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Jan 15, 2013 09:09 AM

Do you dine on endangered species when legally available?

Whale in Japan? Sea cow in Central America? For me it is green turtle whenever I visit the Caymans. I can also get turtle in the Bahamas, but to me the hawksbill is not as flavorful.

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  1. What about cod? Swordfish? Tuna? Red snapper? And all the other endangered fish that are readily available?

    2 Replies
      1. re: Sal Vanilla

        Bluefin Tuna is classified by the US as a "species of special concern", but not endangered. Populations have fallen by 80% over the past 40 years and an international organization has been set up to attempt to manage the situation in order to prevent extinction.

    1. I understand that there is more than a little disagreement on what constitutes endangerment.

      3 Replies
        1. re: sal_acid

          Perhaps, but erring on the side of caution is entirely appropriate, considering that once a species is gone, it can't be brought back. And it's undeniable that many fish species are over harvested.

          1. re: carolinadawg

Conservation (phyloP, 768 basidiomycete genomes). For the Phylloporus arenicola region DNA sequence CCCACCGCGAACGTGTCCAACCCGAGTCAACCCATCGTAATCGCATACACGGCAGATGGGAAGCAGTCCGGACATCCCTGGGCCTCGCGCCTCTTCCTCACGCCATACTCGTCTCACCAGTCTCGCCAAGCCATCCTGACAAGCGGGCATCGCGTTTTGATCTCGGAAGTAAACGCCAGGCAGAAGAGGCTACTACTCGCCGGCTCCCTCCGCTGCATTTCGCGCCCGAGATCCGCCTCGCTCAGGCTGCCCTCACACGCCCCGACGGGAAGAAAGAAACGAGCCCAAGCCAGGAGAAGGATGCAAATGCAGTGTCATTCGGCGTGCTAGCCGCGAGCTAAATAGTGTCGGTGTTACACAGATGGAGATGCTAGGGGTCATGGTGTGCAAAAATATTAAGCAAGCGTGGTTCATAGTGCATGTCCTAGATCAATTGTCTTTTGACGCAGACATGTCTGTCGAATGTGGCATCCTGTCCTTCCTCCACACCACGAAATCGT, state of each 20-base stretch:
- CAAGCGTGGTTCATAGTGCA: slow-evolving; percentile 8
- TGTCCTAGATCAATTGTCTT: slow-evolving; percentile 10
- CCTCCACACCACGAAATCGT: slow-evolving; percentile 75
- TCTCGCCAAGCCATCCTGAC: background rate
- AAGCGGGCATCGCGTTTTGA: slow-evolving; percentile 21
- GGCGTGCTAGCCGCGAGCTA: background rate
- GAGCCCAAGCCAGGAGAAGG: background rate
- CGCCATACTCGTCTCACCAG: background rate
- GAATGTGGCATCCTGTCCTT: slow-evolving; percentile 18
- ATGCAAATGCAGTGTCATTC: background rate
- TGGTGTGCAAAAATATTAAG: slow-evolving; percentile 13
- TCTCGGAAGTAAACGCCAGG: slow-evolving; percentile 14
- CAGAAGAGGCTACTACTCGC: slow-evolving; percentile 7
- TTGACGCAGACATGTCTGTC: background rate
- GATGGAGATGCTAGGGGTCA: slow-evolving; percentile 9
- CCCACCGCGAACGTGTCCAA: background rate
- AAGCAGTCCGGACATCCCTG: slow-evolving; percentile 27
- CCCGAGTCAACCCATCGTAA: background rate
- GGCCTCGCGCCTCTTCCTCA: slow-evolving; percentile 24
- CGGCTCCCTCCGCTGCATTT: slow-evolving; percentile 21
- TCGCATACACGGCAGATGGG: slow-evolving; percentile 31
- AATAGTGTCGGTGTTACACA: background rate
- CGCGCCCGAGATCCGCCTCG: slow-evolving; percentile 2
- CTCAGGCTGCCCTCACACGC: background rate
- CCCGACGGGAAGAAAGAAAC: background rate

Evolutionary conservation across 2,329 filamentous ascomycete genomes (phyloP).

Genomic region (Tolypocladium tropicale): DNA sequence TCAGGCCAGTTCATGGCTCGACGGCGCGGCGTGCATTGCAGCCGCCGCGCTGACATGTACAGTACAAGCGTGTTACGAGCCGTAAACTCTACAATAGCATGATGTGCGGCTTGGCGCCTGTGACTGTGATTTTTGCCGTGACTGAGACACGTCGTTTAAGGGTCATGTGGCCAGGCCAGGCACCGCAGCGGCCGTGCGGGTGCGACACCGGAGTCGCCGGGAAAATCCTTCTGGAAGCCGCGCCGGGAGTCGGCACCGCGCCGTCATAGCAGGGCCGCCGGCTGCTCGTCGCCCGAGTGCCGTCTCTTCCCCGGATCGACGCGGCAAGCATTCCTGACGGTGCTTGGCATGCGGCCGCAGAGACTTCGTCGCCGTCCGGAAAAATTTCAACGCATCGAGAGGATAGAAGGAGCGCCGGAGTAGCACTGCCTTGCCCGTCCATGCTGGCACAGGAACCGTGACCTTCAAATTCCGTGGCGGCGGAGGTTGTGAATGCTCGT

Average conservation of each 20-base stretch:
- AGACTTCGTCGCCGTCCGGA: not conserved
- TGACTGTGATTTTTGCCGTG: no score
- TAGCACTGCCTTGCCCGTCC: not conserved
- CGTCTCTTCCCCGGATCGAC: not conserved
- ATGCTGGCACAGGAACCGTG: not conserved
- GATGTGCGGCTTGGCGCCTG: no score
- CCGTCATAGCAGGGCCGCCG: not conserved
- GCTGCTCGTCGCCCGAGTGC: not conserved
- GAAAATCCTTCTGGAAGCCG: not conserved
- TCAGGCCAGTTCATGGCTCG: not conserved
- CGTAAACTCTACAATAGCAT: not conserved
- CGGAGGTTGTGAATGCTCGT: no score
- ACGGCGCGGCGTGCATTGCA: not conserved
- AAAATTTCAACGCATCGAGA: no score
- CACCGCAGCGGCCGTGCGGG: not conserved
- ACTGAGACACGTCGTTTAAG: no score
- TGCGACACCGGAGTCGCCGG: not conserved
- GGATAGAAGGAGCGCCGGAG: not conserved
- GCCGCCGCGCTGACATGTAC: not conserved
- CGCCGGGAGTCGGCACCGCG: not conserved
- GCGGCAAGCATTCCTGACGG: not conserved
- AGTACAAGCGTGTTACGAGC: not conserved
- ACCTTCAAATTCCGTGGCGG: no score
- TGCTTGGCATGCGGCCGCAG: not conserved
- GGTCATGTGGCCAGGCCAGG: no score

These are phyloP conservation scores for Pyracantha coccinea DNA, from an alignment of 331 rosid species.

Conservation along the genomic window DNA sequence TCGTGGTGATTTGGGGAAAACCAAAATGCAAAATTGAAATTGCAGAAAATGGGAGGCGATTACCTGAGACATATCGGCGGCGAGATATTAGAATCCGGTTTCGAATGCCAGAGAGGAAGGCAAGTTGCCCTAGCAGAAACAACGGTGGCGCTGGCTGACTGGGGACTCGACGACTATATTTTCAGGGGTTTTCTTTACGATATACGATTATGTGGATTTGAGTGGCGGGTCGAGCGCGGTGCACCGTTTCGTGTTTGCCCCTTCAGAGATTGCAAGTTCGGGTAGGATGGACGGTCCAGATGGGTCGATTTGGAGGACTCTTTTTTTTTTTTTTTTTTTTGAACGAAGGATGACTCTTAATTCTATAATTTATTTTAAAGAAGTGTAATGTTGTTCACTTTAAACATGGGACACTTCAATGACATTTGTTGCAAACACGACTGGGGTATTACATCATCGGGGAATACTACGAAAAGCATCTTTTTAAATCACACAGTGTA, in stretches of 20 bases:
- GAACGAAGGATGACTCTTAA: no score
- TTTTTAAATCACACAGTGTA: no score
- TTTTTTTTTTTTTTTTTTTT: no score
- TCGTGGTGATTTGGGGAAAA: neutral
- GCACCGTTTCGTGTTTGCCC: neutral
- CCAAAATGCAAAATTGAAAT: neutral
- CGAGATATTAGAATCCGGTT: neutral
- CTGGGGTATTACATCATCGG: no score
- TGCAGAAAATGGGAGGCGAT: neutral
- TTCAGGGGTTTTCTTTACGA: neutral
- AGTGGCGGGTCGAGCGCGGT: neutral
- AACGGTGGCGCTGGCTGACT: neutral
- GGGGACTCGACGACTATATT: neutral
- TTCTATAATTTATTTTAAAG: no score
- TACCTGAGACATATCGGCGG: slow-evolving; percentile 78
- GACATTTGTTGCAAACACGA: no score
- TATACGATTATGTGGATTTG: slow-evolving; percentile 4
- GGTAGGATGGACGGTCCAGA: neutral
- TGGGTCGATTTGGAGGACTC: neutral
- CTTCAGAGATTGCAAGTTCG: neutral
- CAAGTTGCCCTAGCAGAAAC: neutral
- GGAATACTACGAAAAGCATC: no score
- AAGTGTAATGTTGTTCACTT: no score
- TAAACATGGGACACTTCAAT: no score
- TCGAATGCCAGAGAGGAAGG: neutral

While your statement is 100% true the way modern science is heading I will bet you dollars to donuts perhaps not in my lifetime but certain in my 14 year old sons life time he will eat a Brontosaurus Burger.

        2. Let me refine this. Banned by CITES or banned by your laws for import or use. Thus in Florida, snook is not commercially available. Have to catch it yourself or be very good friends with somebody who did.

          3 Replies
          1. re: INDIANRIVERFL

            I googled snook since I had no clue what it is. Looks like it is all catch and release through August 2013 because of population. In cases like that, I'd abide by the law.

            If I were in a country that legally consumes something that is not legal at home...tend towards not but case by case decision.

            1. re: INDIANRIVERFL

              i seem to recall that snook IS legal if taken from the pacific ocean?

              1. re: westsidegal

                It is recently legal to keep and eat snook in Florida only if they are between 28 and 33 inches, a fairly small window.

            2. No. Sea turtle is one exotic meat which really intrigues me and I would like to try it. However, I choose not to.

              1. I've never had the opportunity but I don't think I would, unless there weren't any other options available.